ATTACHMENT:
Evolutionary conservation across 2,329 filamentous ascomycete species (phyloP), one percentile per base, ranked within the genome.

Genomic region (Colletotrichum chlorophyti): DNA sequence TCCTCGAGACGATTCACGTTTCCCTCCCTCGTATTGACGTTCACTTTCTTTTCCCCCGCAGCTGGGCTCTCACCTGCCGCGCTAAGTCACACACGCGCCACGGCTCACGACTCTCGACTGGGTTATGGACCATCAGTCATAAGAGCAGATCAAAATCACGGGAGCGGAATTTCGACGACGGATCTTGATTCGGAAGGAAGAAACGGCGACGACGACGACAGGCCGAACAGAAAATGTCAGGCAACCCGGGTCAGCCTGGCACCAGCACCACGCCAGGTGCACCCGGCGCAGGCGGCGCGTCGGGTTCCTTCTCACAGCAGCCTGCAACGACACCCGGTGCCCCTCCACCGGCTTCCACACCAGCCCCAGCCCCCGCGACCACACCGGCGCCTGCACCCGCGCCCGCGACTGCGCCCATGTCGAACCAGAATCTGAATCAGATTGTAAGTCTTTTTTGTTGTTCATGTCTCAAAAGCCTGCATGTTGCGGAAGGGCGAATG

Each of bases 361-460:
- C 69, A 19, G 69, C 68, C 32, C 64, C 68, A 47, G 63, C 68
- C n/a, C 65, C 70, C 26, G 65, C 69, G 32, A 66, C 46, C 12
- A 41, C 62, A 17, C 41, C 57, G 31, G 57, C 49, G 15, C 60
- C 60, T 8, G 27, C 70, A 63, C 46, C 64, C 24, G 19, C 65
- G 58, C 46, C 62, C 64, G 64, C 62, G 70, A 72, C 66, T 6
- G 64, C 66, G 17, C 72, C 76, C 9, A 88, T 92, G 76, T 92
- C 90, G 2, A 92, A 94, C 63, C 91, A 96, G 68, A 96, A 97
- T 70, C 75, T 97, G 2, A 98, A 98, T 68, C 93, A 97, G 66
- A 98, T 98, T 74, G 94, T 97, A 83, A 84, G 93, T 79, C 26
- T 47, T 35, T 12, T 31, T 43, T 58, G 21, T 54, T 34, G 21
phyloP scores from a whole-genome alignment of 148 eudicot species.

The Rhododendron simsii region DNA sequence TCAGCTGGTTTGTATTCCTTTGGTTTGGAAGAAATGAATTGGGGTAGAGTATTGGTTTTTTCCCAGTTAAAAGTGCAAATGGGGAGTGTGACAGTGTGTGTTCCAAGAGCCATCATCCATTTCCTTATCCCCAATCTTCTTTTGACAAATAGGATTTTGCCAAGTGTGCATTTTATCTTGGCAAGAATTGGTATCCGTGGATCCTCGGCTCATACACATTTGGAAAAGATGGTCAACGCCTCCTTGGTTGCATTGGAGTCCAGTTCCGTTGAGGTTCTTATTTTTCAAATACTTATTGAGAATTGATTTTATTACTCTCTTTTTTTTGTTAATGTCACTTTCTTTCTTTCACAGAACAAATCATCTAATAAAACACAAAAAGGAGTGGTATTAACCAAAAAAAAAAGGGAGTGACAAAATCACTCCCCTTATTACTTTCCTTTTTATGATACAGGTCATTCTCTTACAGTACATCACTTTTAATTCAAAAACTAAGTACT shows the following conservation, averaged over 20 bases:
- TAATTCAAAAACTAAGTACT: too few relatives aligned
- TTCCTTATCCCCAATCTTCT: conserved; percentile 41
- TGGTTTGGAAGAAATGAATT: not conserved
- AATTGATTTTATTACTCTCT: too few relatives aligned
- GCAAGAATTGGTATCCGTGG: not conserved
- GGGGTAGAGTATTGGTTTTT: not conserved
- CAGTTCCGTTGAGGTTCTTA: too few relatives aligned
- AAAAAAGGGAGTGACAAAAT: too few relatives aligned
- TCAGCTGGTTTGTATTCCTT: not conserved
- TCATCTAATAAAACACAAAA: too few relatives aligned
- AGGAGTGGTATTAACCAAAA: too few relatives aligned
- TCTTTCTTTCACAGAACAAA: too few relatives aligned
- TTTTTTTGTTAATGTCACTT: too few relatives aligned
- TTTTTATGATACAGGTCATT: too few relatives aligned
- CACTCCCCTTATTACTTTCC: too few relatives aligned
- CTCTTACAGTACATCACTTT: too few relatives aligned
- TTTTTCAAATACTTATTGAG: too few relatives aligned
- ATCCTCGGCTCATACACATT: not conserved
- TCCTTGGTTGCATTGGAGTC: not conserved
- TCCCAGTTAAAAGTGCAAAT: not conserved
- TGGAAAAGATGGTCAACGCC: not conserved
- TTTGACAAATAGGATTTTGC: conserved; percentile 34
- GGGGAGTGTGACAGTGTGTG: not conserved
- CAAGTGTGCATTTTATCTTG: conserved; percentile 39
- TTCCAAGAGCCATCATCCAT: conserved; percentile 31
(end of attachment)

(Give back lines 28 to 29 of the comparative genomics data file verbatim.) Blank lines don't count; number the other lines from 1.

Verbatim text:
- TTTTTTTGTTAATGTCACTT: too few relatives aligned
- TTTTTATGATACAGGTCATT: too few relatives aligned